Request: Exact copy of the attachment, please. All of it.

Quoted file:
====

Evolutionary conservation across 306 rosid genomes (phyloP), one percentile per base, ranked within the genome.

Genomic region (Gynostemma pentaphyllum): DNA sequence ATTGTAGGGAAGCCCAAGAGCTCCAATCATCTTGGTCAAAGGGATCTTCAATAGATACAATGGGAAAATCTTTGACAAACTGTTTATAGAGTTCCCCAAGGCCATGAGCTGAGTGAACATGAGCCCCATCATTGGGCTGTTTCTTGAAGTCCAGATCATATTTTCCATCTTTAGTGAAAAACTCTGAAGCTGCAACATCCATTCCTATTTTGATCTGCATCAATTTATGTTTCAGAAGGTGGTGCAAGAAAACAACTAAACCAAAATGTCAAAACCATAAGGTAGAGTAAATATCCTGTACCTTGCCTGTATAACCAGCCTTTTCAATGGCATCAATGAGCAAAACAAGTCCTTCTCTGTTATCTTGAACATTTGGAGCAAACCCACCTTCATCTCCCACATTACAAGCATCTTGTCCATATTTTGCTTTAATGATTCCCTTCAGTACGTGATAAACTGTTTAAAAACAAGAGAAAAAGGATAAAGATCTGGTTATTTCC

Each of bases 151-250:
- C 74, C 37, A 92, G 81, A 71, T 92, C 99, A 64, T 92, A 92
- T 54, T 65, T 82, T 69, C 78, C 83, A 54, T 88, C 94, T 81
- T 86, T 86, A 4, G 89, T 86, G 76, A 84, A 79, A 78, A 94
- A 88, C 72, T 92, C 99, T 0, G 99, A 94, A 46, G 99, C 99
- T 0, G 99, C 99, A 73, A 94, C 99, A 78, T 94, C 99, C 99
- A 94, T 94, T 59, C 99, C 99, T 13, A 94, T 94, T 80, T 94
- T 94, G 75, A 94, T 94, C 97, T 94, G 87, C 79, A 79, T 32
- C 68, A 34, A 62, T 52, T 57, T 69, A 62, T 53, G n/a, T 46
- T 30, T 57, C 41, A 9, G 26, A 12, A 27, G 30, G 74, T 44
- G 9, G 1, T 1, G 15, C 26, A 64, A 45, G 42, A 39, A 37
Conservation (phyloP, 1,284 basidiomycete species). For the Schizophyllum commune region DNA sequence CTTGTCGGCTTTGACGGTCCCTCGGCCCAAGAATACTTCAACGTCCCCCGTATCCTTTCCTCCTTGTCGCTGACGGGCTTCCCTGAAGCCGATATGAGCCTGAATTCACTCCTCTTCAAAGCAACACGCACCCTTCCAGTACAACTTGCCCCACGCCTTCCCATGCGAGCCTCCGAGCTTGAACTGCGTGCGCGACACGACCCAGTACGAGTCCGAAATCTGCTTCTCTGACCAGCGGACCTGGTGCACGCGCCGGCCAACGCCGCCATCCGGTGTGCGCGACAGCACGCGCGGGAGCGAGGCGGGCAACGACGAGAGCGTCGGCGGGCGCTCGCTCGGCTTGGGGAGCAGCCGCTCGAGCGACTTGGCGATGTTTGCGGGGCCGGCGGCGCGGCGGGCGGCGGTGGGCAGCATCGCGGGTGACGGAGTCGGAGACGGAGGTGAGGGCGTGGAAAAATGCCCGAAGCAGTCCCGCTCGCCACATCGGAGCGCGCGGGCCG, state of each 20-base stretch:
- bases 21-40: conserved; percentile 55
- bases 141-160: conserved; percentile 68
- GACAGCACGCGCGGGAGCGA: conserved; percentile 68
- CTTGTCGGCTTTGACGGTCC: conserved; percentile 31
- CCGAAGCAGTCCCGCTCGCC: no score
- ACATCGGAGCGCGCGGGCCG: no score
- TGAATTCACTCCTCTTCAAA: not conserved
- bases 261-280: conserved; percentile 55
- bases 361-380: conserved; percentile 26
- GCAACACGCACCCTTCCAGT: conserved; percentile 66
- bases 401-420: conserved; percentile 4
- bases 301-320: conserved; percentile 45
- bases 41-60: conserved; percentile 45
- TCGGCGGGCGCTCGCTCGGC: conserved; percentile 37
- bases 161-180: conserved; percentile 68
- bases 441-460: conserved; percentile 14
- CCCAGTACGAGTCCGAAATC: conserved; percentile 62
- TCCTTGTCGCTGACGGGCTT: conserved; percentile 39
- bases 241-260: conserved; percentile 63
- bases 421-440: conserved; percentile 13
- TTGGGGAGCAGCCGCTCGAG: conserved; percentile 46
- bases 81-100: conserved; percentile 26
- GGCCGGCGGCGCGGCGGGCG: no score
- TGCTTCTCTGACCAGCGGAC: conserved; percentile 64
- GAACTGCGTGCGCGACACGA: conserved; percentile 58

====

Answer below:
Evolutionary conservation across 306 rosid genomes (phyloP), one percentile per base, ranked within the genome.

Genomic region (Gynostemma pentaphyllum): DNA sequence ATTGTAGGGAAGCCCAAGAGCTCCAATCATCTTGGTCAAAGGGATCTTCAATAGATACAATGGGAAAATCTTTGACAAACTGTTTATAGAGTTCCCCAAGGCCATGAGCTGAGTGAACATGAGCCCCATCATTGGGCTGTTTCTTGAAGTCCAGATCATATTTTCCATCTTTAGTGAAAAACTCTGAAGCTGCAACATCCATTCCTATTTTGATCTGCATCAATTTATGTTTCAGAAGGTGGTGCAAGAAAACAACTAAACCAAAATGTCAAAACCATAAGGTAGAGTAAATATCCTGTACCTTGCCTGTATAACCAGCCTTTTCAATGGCATCAATGAGCAAAACAAGTCCTTCTCTGTTATCTTGAACATTTGGAGCAAACCCACCTTCATCTCCCACATTACAAGCATCTTGTCCATATTTTGCTTTAATGATTCCCTTCAGTACGTGATAAACTGTTTAAAAACAAGAGAAAAAGGATAAAGATCTGGTTATTTCC

Each of bases 151-250:
- C 74, C 37, A 92, G 81, A 71, T 92, C 99, A 64, T 92, A 92
- T 54, T 65, T 82, T 69, C 78, C 83, A 54, T 88, C 94, T 81
- T 86, T 86, A 4, G 89, T 86, G 76, A 84, A 79, A 78, A 94
- A 88, C 72, T 92, C 99, T 0, G 99, A 94, A 46, G 99, C 99
- T 0, G 99, C 99, A 73, A 94, C 99, A 78, T 94, C 99, C 99
- A 94, T 94, T 59, C 99, C 99, T 13, A 94, T 94, T 80, T 94
- T 94, G 75, A 94, T 94, C 97, T 94, G 87, C 79, A 79, T 32
- C 68, A 34, A 62, T 52, T 57, T 69, A 62, T 53, G n/a, T 46
- T 30, T 57, C 41, A 9, G 26, A 12, A 27, G 30, G 74, T 44
- G 9, G 1, T 1, G 15, C 26, A 64, A 45, G 42, A 39, A 37
Conservation (phyloP, 1,284 basidiomycete species). For the Schizophyllum commune region DNA sequence CTTGTCGGCTTTGACGGTCCCTCGGCCCAAGAATACTTCAACGTCCCCCGTATCCTTTCCTCCTTGTCGCTGACGGGCTTCCCTGAAGCCGATATGAGCCTGAATTCACTCCTCTTCAAAGCAACACGCACCCTTCCAGTACAACTTGCCCCACGCCTTCCCATGCGAGCCTCCGAGCTTGAACTGCGTGCGCGACACGACCCAGTACGAGTCCGAAATCTGCTTCTCTGACCAGCGGACCTGGTGCACGCGCCGGCCAACGCCGCCATCCGGTGTGCGCGACAGCACGCGCGGGAGCGAGGCGGGCAACGACGAGAGCGTCGGCGGGCGCTCGCTCGGCTTGGGGAGCAGCCGCTCGAGCGACTTGGCGATGTTTGCGGGGCCGGCGGCGCGGCGGGCGGCGGTGGGCAGCATCGCGGGTGACGGAGTCGGAGACGGAGGTGAGGGCGTGGAAAAATGCCCGAAGCAGTCCCGCTCGCCACATCGGAGCGCGCGGGCCG, state of each 20-base stretch:
- bases 21-40: conserved; percentile 55
- bases 141-160: conserved; percentile 68
- GACAGCACGCGCGGGAGCGA: conserved; percentile 68
- CTTGTCGGCTTTGACGGTCC: conserved; percentile 31
- CCGAAGCAGTCCCGCTCGCC: no score
- ACATCGGAGCGCGCGGGCCG: no score
- TGAATTCACTCCTCTTCAAA: not conserved
- bases 261-280: conserved; percentile 55
- bases 361-380: conserved; percentile 26
- GCAACACGCACCCTTCCAGT: conserved; percentile 66
- bases 401-420: conserved; percentile 4
- bases 301-320: conserved; percentile 45
- bases 41-60: conserved; percentile 45
- TCGGCGGGCGCTCGCTCGGC: conserved; percentile 37
- bases 161-180: conserved; percentile 68
- bases 441-460: conserved; percentile 14
- CCCAGTACGAGTCCGAAATC: conserved; percentile 62
- TCCTTGTCGCTGACGGGCTT: conserved; percentile 39
- bases 241-260: conserved; percentile 63
- bases 421-440: conserved; percentile 13
- TTGGGGAGCAGCCGCTCGAG: conserved; percentile 46
- bases 81-100: conserved; percentile 26
- GGCCGGCGGCGCGGCGGGCG: no score
- TGCTTCTCTGACCAGCGGAC: conserved; percentile 64
- GAACTGCGTGCGCGACACGA: conserved; percentile 58